written by Courtney Lynch

I connected with a new client the other day for about an hour. For the first 30 minutes of the conversation, she was basically yelling at me. She was mad. But not at me. She was frustrated with her boss, disappointed in her organization, and fed up with her circumstances.

As a coach, it’s my job to be a safe harbor. I want clients to feel safe to show up as they are and express themselves fully, so I listened patiently, deeply. When she finished saying her piece, I asked her if she often feels this angry? She was silent for a moment before she responded, “I’m not angry, I’m just exhausted.” Blind spots are named appropriately, sometimes we just can’t see where we are. While she might have been tired, she was clearly angry and didn’t see it.

There’s a high degree of anger in the workplace right now. And yes, exhaustion, pandemic living, and burnout are likely behind it. No matter what’s fueling it, anger at work is not productive. Emotions are never bad or wrong, as leaders we have to recognize them, understand them, and work to harness heightened ones in professional settings.

Anger is a defense mechanism that can prevent us from being fully accountable for our actions. In the moment, it can feel great to be fed up and fired up, yet it can tarnish your credibility long past the outburst. Anger is typically a sign that change, or acceptance, is needed. Successful leaders recognize anger as a warning sign that they need to make different choices. They don’t act in anger. Instead, they process, move through it, and reflect on what needs to be better. Anger is a catalyst, yet a poor life companion. You want to understand it as fast as you can.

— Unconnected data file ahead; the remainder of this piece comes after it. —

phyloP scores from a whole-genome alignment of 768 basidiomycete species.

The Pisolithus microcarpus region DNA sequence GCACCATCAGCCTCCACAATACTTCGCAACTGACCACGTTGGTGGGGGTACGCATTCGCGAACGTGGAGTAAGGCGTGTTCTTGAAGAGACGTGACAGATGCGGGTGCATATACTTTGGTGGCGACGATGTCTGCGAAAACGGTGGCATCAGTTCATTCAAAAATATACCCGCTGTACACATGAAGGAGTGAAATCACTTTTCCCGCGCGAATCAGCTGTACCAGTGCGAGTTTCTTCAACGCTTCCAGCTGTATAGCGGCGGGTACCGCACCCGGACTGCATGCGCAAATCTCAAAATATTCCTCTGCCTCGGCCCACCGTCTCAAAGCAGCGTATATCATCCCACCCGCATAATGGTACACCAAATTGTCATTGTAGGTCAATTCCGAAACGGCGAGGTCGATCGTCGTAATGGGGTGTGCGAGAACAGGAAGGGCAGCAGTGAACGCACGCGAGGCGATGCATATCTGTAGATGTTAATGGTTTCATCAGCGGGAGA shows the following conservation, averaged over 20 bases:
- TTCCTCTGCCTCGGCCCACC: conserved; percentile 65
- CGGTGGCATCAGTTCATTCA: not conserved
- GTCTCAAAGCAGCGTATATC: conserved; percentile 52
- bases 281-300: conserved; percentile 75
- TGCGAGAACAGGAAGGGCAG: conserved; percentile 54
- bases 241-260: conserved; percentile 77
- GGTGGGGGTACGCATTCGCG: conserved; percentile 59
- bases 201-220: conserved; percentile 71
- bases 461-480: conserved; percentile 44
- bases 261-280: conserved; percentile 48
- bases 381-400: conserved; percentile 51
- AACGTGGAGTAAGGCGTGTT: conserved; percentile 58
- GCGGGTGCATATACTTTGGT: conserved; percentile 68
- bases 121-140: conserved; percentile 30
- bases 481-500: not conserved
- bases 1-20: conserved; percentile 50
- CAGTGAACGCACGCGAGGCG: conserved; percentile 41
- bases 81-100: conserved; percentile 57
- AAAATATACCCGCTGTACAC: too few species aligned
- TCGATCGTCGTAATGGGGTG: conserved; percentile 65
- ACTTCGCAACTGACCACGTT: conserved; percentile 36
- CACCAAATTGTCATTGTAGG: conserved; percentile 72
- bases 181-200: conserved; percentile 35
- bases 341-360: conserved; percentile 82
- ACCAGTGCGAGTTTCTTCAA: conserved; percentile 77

If you’ve been angry at work lately, search for the root cause. Are you …

  • Exhausted?
  • Overwhelmed?
  • Dealing with a difficult boss?
  • Undervalued?

Don’t accept unexplored anger.

Name the source. Then, determine what needs to change and be accountable to making that happen. It’s essential to get back to demonstrating the professionalism you value, and others expect from you. It’s okay to not be okay. It’s not okay to be angry at work.

Courtney Lynch is the co-founder of Lead Star and the New York Times best-selling authors of SPARK: How to Lead Yourself and Others to Greater Success, Leading from the Front, and Bet on You. Sign up for Lead Star’s free, weekly newsletter to get timely leadership tips delivered directly to your inbox each Monday.